Author Topic: China-Australia Trade War Over COVID-19 Investigation  (Read 731 times)

Ayoshi

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China-Australia Trade War Over COVID-19 Investigation
« on: May 22, 2020, 11:46:30 PM »
https://time.com/5830675/china-australia-coronavirus-inquiry/

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China Warns Australia It Could Face Boycotts Over Call for an Independent Inquiry Into Coronavirus

China has accused Australia of parroting the United States in its call for an inquiry independent of the World Health Organization to determine the origins of COVID-19 and how the world responded to the emerging pandemic.

Chinese Ambassador Cheng Jingye used an Australian newspaper interview this week to warn that pursuing an inquiry could spark a Chinese consumer boycott of students and tourists visiting Australia as well as of sales of major exports including beef and wine.

When senior Australian diplomat Frances Adamson raised concerns about the interview, Cheng took the extraordinary step of making public his account of their telephone conversation. Cheng said he told Adamson to “put aside ideological bias” and “stop political games.”

U.S. Secretary of State Mike Pompeo attacked China’s coercion and urged U.S. partner countries to also demand transparency and answers.

Ayoshi

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Re: China-Australia Trade War Over COVID-19 Investigation
« Reply #1 on: May 22, 2020, 11:49:46 PM »
See also: PH-China Banana War

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Of beef and barley: Why China and Australia are feuding—and what it means for the U.S. trade war
May 19, 2020 7:21 PM GMT+8
China dealt a blow to Australian farmers when it confirmed it will place an 80.5% tariff on Australian barley imports starting Tuesday, China’s Ministry of Commerce announced on Monday.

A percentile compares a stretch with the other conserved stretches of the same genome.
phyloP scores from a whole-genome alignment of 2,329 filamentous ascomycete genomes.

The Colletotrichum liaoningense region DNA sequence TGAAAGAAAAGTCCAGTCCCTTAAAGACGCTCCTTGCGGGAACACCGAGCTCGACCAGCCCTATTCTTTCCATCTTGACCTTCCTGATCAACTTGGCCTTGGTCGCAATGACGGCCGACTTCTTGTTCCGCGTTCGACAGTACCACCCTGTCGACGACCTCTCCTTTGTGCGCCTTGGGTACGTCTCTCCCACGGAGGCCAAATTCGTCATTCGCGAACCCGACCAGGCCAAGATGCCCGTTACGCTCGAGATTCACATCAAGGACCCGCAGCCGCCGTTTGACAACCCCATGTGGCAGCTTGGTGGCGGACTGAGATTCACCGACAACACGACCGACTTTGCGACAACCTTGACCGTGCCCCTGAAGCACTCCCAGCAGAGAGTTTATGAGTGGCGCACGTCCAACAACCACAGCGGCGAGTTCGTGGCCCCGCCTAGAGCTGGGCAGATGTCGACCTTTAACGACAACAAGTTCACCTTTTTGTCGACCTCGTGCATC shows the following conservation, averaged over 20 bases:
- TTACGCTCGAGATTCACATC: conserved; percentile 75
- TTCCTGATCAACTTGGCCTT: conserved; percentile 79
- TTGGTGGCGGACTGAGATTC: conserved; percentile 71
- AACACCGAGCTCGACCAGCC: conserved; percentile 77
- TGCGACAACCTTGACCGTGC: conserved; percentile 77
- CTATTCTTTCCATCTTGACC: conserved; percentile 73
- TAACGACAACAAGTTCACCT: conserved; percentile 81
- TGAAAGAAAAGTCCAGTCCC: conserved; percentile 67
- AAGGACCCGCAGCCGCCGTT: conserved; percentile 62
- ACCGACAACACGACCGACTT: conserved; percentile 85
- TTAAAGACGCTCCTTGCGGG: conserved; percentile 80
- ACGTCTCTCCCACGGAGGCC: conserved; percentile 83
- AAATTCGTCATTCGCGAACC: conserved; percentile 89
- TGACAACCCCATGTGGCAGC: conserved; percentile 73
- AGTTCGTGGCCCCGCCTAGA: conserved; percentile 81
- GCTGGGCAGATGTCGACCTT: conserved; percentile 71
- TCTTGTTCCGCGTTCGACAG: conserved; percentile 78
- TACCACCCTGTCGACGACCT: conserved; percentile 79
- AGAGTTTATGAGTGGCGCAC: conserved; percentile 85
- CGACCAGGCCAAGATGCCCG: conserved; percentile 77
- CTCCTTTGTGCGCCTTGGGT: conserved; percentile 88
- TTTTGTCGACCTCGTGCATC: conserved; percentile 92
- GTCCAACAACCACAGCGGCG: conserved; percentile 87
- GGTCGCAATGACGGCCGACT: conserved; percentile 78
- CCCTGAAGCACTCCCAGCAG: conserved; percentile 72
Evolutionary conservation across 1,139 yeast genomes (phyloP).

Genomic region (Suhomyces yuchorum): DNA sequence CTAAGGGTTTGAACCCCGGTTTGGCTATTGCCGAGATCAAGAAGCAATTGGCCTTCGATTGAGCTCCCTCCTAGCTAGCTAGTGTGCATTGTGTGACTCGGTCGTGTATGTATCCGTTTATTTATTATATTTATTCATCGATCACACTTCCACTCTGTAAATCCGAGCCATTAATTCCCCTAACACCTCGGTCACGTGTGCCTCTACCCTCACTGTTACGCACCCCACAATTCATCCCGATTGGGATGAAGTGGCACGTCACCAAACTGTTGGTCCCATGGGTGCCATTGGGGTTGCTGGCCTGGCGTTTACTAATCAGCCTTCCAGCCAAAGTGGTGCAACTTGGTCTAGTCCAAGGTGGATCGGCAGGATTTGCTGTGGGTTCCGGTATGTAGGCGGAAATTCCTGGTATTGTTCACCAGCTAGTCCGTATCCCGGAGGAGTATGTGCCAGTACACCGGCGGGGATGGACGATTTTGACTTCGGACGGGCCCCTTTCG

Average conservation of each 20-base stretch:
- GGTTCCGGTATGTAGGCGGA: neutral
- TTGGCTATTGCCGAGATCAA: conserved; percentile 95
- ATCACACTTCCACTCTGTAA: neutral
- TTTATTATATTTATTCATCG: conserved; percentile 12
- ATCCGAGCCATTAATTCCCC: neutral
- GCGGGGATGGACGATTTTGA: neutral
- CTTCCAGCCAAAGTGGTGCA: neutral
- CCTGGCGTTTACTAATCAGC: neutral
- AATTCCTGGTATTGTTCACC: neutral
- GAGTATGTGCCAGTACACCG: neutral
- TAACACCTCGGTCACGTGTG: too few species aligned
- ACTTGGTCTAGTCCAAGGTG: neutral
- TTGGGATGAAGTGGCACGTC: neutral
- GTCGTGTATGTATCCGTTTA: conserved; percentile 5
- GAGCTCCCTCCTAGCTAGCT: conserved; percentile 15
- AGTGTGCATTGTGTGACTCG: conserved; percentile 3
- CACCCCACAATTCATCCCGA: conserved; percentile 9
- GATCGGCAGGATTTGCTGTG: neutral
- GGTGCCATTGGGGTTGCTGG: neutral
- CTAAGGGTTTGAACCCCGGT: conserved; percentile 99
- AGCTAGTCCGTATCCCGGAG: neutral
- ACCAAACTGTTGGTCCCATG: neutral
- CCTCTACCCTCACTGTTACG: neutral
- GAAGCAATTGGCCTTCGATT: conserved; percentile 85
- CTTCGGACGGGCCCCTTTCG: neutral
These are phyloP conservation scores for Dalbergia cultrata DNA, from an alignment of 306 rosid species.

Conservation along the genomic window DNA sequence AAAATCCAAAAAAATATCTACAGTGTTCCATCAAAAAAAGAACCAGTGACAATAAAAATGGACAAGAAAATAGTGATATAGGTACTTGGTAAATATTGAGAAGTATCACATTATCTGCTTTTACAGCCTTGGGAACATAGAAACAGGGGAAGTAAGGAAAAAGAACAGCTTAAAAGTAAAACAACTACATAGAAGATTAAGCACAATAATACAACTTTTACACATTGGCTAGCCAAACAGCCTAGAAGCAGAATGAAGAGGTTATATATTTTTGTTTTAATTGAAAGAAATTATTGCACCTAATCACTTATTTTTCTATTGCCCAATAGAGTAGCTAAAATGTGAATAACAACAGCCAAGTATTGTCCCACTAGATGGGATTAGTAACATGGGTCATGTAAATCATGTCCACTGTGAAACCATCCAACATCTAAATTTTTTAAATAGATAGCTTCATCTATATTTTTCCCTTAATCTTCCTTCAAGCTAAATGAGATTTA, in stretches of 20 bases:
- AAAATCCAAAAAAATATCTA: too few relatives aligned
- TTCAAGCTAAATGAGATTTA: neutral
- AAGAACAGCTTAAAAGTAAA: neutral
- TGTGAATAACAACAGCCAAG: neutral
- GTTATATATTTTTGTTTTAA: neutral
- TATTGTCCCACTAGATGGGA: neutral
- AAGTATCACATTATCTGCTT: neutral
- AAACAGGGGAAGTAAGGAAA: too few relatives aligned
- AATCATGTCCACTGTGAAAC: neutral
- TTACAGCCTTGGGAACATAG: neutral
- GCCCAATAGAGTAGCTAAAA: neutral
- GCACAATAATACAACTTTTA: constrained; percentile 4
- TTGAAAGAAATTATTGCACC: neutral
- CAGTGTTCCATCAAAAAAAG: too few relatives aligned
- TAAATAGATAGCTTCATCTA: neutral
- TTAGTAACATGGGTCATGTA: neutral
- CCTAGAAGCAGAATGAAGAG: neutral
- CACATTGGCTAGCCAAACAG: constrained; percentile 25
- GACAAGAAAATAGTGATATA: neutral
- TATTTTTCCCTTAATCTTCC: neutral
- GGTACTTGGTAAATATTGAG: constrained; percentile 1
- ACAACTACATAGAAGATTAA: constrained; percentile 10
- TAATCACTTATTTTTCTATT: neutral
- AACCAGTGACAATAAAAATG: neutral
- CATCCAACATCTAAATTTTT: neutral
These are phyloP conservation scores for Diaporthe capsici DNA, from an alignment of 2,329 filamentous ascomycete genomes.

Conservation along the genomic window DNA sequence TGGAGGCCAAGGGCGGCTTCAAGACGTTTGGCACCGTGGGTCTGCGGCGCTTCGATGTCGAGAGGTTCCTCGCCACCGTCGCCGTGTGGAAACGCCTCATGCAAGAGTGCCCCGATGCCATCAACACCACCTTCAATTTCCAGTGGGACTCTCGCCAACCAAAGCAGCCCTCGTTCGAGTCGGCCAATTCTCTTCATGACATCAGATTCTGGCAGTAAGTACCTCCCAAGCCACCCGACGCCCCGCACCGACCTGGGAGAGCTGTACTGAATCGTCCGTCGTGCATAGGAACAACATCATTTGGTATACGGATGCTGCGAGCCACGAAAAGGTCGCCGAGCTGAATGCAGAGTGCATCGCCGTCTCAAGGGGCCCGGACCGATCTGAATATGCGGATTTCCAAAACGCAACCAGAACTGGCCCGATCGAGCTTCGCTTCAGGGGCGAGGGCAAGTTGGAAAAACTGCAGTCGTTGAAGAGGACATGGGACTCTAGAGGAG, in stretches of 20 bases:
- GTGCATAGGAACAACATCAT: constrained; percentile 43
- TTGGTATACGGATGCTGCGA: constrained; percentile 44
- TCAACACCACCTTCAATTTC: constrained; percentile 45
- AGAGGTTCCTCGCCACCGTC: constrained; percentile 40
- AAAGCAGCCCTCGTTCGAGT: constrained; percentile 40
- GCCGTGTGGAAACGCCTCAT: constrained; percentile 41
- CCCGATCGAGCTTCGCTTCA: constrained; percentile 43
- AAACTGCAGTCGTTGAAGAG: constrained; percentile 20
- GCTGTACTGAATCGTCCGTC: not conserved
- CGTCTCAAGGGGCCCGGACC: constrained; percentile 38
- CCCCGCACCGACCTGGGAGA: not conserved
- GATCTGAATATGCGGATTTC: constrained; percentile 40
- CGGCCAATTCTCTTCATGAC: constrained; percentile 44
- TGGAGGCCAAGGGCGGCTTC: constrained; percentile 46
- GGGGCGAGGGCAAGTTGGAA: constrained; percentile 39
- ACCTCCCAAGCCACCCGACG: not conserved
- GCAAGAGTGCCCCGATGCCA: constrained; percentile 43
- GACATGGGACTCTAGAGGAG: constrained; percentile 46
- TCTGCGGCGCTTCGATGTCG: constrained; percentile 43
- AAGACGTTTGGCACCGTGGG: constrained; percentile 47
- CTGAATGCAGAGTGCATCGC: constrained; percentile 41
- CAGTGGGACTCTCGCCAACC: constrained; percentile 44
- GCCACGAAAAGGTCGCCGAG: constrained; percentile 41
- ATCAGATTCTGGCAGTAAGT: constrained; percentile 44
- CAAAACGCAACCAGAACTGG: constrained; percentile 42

The tariffs escalate already-high tensions between China and Australia that began in April when Australia called for an independent probe into the origins of the coronavirus that first emerged in Wuhan, China.

Both sides argue publicly that the trade spat is just that: a lingering disagreement about barley prices that stretches back to 2018. That rhetoric reflects the traditional nature of Beijing-Canberra relations, which have long separated trade from politics. But now, as Australia casts a global spotlight on China for its role in the coronavirus pandemic, there’s unmistakable spillover between the two.

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A two-track relationship

Australia and China have a strong bilateral trading relationship. China is Australia’s biggest trading partner; around a quarter of Australia’s total imports come from China, and more than a third of all its exports go there. Australia, meanwhile, ranks 13th in China’s export destinations, and sixth among its import sources.

https://fortune.com/2020/05/19/china-australia-coronavirus-beef-barley-tariffs-us-trade-war/